Team USA’s first wins included a 91-33 win over Columbia, a shocking 100-37 defeat of Mexico, and the 79-32 win over Puerto Rico which bolstered them into the semi-final game against host country, Argentina.

“It was so crazy during the Argentina game. There was a fight in the stands and it was just really intense,” said Jordyn. “It was really us against an entire country.”

Despite the events, Team USA soared past Argentina 98-42 and secured their spot in the final game to face a strong opponent in Canada.

With the win, Team USA earned a berth into the 2018 FIBA U17 World Cup, which is awarded to the top four finishing teams.

“Tamika (Catchings) told us during the trials that being on the podium and hearing the National Anthem was so moving, but we didn’t really understand it until we were up there as a team. She was absolutely right,” said Jordyn.

After the championship game, the girls were still high off their win and were told they could go anywhere for dinner to celebrate so in true gold medal fashion, they chose an American favorite. “We chose McDonalds across the street from the stadium,” said Jordyn laughing. “But as we were walking one of the girls just broke out into singing the national anthem and we all joined in, walking down the streets of Buenos Aires in our Team USA gear and gold medals. It was awesome.”

Jordyn started playing basketball at the age of 4, while living in Vallejo, California. She has come a long way and in her first two years of high school basketball has earned some of the area’s top awards such as 2017 SportsDay All-Area Team, 2017 District 14-5A Offensive Player of the Year, 2017 TABC Girls’ All State Class 5A, 2017 TABC Girls’ All Region Class 5A Region II, 2017 MVP Prosper Holiday Tournament, 2016 SportsDay Newcomer of the Year, 2016 District 10-5A Offensive Player of the Year, 2016 TABC Girls’ All State Class 5A, 2016 TABC Girls’ All Region Class 5A Region II, 2016 Class 5A Total Points Leader (544), 2016 MVP Prosper Holiday Tournament, 2016 MVP Royce City Tournament, and 2016 Frisco ISD All-Tournament Team.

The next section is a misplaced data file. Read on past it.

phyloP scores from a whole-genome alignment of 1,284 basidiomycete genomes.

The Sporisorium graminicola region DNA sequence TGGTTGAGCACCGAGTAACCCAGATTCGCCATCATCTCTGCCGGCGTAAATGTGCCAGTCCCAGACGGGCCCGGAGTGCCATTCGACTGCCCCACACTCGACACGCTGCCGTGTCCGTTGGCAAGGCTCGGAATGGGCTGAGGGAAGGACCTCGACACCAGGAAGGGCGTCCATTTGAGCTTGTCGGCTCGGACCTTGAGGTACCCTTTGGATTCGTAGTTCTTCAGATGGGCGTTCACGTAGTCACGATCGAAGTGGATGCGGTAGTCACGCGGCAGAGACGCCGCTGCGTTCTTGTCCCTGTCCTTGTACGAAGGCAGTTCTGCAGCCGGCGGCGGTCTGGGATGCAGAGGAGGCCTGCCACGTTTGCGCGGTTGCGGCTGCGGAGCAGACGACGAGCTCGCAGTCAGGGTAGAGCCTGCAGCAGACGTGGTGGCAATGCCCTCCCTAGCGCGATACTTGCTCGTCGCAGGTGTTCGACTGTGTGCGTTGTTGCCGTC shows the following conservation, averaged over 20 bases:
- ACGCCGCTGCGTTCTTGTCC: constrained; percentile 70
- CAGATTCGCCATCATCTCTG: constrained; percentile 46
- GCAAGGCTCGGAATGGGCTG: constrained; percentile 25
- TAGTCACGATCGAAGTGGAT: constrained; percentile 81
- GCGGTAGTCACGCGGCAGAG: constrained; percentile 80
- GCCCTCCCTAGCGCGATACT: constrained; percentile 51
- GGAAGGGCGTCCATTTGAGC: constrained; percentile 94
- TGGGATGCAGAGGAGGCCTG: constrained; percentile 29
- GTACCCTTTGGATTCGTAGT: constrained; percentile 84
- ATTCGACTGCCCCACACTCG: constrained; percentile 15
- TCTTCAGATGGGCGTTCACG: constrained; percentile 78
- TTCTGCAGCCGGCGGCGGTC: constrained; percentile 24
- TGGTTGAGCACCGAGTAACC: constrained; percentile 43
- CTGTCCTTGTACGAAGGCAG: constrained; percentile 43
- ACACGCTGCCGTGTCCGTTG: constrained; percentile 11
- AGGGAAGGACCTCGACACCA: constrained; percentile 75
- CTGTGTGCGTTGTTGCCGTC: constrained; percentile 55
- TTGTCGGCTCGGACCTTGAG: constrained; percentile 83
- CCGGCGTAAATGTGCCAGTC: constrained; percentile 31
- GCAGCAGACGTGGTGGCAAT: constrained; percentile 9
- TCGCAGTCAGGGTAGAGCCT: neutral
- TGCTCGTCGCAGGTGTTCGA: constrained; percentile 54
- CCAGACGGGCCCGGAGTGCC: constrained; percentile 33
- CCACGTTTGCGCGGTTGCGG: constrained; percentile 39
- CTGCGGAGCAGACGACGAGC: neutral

Now that she is back home in Prosper, Jordyn says she is looking forward to her junior year at Prosper High School but is still keeping an eye on the goal of U17 Team USA in Europe next year.

Jordyn still works out six-days a week, taking only Friday off. She says on the days she is off she likes to hang out with her friends, swim and do pretty much anything except talk about basketball. “I really need that time away from all things basketball to keep energized,” said Jordyn.

Jordyn will be playing basketball at Baylor University after graduation, but is still undecided on a career path. Jordyn says she is encouraged when young athletes look up to her because even as successful as she has been, there was a time when she lacked confidence and had to overcome obstacles.

“Dream Big. That’s what I tell them,” she says.  “There will always be competition and always someone watching, just be the best YOU you can be. Play your game.”